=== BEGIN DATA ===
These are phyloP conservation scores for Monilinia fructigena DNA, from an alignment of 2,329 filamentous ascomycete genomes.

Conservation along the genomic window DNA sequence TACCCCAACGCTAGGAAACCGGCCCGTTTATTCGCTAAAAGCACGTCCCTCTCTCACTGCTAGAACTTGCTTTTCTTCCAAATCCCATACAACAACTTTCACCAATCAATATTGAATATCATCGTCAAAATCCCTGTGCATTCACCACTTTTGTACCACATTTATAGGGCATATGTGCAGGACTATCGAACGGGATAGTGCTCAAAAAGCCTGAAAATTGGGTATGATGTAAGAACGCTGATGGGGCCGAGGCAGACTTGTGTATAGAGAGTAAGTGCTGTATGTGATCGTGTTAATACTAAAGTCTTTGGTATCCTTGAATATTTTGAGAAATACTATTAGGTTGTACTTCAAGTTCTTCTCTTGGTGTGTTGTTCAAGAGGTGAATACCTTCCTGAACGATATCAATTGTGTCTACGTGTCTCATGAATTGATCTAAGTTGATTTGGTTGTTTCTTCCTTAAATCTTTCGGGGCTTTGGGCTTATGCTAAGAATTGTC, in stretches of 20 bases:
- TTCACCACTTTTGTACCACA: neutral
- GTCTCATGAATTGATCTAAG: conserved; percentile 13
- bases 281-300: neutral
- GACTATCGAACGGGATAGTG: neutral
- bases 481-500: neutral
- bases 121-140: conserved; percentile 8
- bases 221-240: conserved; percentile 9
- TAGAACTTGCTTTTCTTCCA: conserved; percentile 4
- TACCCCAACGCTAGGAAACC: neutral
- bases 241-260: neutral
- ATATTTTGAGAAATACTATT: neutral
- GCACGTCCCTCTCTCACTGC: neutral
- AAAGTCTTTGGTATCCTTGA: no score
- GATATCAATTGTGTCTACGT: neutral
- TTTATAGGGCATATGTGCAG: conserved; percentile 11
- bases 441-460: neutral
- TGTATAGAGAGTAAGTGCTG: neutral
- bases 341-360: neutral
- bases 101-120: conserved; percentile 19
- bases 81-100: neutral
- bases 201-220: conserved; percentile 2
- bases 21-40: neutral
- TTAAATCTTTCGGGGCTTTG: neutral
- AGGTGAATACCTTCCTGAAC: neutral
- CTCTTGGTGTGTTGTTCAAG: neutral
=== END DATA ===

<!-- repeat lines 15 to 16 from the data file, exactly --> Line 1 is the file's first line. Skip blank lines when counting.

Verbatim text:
- AAAGTCTTTGGTATCCTTGA: no score
- GATATCAATTGTGTCTACGT: neutral